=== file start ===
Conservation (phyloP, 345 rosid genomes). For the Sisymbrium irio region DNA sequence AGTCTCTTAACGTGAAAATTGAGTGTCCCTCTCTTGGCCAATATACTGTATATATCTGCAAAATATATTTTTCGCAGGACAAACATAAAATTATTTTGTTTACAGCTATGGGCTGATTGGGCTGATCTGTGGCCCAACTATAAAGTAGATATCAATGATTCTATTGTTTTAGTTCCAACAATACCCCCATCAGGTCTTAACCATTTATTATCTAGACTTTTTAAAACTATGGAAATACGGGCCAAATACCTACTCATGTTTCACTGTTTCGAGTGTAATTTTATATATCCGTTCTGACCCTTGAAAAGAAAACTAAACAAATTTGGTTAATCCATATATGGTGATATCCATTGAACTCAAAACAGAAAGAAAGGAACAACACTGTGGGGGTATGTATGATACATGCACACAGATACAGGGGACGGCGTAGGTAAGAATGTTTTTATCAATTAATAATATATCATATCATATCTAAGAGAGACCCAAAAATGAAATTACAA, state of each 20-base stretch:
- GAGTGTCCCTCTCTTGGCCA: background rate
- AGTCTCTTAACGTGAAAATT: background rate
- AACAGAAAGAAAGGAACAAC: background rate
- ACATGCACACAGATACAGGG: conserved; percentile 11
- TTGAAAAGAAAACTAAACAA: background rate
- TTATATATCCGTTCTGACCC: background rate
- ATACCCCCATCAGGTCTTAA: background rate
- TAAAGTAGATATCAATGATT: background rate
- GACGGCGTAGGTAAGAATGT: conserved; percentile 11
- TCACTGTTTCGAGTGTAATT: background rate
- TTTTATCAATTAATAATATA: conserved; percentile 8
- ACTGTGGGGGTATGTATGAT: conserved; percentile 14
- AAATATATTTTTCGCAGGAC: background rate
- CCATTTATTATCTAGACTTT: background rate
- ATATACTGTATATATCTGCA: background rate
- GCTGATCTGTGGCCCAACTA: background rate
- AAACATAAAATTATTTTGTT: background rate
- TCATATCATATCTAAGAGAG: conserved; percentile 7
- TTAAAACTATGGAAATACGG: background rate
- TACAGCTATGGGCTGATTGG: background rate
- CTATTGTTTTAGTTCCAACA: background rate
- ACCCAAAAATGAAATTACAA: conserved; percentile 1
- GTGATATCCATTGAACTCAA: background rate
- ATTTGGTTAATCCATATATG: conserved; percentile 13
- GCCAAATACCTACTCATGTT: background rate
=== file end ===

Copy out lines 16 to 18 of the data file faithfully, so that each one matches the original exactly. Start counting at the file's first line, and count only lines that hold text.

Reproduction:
- ATATACTGTATATATCTGCA: background rate
- GCTGATCTGTGGCCCAACTA: background rate
- AAACATAAAATTATTTTGTT: background rate